The Canadian Broadcast Standards Council has ruled that a news broadcast that jokingly criticized Canadian content violates the Canadian Association of Broadcasters’ (CAB) Code of Ethics and the Radio Television Digital News Association of Canada’s (RTDNA) Code of Journalistic Ethics. The complaint arose from a December 2019 broadcast on Toronto radio station CFRB. David McKee used his lead-in to a report on a possible Netflix tax to state “the libraries of streaming services like Netflix, Disney+ could soon have more of a Canadian flavour that nobody watches or wants if the federal government gets its way.”
That comment was too much for one listener, who filed a complaint with the CBSC, arguing that “Canadian Content is important, and Mr McKee seems to forget that he is part of a Canadian Content Broadcaster. His opinions should be kept off of the regular news sections and limited to a specific commentary section if he is so transfixed on being a commentator.”
The CBSC agreed, taking aim at the words “nobody watches or wants”, which it concluded constituted inserting personal opinion into the broadcast:
Accordingly, the Panel has concluded, with one Adjudicator abstaining, that when David McKee expresses his view that Canadian content is something that “nobody watches or wants” he is communicating an editorial opinion which, under the relevant codes, should be kept entirely distinct from regular broadcasts of news or analysis. The abstaining Adjudicator, T. Rajan, considers that the news segment contained a combination of facts, interpretation and commentary, which are all frequently used in news reporting. Although such a combination is not allowed under Article 2.0 of the RTDNA Code of Journalistic Ethics, she believes that Clause 5(3) of the CAB Code of Ethics appears to allow such a combination up to a certain point. Accordingly, since, based on CBSC precedents, some commentary is permitted under narrow circumstances outlined the CAB Code of Ethics, she decided to abstain on the first question posed to the Panel.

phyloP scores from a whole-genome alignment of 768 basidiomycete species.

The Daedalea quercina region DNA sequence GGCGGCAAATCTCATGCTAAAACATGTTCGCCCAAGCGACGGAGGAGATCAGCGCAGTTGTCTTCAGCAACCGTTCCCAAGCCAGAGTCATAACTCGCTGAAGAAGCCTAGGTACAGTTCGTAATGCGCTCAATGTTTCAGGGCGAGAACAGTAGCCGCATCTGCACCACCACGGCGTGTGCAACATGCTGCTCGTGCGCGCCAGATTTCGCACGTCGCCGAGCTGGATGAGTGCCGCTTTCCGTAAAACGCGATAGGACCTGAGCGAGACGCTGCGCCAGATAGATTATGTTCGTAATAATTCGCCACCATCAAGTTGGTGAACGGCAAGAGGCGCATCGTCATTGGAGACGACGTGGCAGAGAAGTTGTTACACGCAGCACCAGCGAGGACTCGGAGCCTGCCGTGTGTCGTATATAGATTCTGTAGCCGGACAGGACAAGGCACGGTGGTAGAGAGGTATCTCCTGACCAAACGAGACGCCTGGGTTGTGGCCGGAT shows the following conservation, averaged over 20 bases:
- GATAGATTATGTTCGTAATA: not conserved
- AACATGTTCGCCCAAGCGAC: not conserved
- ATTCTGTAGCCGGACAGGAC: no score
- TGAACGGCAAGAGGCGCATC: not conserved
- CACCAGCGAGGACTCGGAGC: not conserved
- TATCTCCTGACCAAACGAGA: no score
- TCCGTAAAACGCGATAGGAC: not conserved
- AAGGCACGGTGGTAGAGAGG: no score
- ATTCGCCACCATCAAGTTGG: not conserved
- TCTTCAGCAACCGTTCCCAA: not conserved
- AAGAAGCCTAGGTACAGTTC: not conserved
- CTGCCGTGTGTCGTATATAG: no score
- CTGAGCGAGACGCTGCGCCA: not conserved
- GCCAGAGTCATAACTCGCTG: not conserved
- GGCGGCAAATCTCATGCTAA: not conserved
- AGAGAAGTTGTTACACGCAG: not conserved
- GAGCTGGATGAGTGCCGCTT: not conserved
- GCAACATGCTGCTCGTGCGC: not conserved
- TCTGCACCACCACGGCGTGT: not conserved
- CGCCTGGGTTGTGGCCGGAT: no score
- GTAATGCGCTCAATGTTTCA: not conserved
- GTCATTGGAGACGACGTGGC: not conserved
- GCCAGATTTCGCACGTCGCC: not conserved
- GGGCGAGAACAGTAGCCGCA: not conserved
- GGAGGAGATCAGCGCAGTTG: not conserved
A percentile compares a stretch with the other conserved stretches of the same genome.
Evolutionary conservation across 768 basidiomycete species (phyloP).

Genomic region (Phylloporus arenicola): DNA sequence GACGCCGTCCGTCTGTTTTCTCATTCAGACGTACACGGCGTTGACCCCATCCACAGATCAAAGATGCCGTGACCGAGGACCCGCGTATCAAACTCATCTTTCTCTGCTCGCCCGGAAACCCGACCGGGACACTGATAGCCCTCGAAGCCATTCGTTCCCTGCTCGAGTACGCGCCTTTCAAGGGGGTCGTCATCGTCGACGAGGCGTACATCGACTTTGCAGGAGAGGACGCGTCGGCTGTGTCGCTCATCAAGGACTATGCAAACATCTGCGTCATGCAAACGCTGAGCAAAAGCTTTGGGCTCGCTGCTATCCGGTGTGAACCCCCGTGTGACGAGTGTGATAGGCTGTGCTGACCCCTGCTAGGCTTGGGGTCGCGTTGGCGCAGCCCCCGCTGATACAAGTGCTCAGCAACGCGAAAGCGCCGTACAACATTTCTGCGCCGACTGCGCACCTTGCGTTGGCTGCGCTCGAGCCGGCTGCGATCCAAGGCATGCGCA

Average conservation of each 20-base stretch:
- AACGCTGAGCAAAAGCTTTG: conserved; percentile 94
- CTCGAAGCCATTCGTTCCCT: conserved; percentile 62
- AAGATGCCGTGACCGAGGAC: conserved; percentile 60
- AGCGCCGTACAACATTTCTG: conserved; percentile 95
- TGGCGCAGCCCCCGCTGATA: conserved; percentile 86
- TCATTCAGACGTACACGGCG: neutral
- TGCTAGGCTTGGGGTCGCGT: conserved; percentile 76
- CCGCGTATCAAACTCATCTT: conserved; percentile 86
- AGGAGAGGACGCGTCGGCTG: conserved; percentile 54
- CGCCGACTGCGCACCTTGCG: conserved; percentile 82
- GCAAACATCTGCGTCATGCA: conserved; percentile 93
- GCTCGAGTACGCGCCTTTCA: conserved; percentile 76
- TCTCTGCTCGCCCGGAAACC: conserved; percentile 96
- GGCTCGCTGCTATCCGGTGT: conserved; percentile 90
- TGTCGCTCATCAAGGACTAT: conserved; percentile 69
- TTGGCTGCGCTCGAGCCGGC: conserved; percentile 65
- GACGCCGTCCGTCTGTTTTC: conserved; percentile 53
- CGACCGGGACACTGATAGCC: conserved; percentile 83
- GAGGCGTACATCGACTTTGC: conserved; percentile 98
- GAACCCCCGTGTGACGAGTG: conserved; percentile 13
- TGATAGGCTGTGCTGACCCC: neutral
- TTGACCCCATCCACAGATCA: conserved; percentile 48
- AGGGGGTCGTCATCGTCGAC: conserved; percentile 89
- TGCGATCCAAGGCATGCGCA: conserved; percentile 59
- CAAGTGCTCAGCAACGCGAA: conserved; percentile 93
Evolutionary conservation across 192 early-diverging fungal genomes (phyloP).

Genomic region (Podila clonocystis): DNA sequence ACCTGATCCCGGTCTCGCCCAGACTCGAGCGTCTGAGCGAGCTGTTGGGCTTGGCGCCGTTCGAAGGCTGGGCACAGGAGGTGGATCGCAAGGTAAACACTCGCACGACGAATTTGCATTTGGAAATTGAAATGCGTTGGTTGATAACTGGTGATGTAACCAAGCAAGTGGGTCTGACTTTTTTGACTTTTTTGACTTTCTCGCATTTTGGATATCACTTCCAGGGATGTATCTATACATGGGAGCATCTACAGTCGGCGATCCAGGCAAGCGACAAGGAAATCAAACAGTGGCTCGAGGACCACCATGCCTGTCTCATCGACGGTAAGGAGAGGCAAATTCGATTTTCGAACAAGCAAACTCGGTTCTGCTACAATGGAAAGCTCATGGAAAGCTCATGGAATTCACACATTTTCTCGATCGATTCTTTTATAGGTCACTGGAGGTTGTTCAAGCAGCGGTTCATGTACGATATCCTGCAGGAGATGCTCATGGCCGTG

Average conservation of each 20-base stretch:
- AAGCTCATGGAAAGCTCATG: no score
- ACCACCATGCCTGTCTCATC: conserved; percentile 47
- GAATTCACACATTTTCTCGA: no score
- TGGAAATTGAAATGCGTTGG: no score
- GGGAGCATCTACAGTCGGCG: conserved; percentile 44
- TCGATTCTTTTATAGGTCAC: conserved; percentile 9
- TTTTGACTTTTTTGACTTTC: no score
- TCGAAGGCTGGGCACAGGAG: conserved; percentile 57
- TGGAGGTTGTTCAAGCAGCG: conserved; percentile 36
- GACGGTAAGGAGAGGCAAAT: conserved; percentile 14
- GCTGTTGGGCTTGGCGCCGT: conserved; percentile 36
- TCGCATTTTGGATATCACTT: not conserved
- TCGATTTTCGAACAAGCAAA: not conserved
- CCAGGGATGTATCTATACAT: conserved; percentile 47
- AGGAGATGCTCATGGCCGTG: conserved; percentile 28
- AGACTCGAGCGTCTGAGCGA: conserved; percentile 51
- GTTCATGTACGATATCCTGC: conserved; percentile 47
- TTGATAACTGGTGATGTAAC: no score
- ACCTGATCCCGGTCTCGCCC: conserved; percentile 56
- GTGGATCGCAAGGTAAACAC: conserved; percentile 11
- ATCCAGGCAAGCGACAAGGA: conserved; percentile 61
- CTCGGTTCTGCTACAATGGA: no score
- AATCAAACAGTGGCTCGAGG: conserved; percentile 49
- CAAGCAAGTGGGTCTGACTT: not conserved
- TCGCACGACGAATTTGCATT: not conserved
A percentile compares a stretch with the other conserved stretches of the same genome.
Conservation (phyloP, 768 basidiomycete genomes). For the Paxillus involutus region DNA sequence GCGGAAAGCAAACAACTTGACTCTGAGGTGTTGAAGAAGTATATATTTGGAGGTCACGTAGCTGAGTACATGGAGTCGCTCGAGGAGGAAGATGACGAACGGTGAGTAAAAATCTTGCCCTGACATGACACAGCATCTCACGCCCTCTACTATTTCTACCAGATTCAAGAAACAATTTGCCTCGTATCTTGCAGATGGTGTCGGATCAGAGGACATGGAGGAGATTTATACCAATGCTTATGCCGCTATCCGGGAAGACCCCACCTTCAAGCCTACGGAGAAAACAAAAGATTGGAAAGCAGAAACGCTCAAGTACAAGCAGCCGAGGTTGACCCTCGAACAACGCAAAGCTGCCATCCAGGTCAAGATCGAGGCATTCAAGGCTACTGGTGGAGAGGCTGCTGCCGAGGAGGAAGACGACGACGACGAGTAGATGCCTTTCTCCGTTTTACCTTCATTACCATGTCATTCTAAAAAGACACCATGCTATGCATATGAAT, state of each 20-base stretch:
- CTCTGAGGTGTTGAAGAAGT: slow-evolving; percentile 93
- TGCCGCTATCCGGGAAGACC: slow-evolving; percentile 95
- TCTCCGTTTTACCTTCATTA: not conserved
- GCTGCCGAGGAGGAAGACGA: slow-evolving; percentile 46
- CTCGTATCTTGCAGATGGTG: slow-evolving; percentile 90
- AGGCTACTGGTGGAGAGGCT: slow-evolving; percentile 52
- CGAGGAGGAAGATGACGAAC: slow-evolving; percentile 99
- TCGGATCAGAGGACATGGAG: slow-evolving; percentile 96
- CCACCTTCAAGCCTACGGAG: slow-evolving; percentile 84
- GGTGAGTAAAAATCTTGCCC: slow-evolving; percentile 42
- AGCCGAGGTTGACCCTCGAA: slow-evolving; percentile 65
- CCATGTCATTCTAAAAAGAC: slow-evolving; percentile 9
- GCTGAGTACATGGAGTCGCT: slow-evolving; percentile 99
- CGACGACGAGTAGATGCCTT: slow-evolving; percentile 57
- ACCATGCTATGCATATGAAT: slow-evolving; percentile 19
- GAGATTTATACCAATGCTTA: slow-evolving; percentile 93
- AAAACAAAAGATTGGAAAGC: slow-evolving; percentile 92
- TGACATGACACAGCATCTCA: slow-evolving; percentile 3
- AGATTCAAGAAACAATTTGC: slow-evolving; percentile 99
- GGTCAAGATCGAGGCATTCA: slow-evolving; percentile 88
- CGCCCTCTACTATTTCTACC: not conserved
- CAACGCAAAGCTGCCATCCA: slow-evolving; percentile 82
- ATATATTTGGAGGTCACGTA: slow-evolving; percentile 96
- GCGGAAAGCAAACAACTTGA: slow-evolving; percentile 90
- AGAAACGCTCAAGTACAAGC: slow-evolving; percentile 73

The role of news coverage serves an important public interest purpose. It is essential in a democratic system and it is for this reason that a traditional newscast needs to be objective and factual and does not lend itself to the inclusion of opinion or commentary.
As a penalty, CFRB must now broadcast that it breached the ethics standards on several broadcasts. While few will likely take notice, Canadians should take notice of the regulatory policing of the line between news and commentary on a radio broadcast. Indeed, one wonders if there would be a similar outcome if the broadcaster had expressed support for Canadian content.
Moreover, the Broadcast and Telecommunications Legislative Review Panel, which Canadian Heritage Minister Steven Guilbeault plans to implement, recommended extending Canada’s broadcast regulatory framework to the Internet, including sites and services that aggregate the news. The panel referenced the broadcast standards panel, stating that it is part of a system used to suppress misinformation and manipulation. It continued with a recommendation that the “federal government introduce legislation with respect to liability of digital providers for harmful content and conduct using digital technologies, separate and apart from any responsibilities that may be imposed by communications legislation.” The fear then – and now – is that the recommendations would invariably lead to increased speech regulation online in keeping with its questionable conclusion that it is all part of the “Canadian broadcast system.”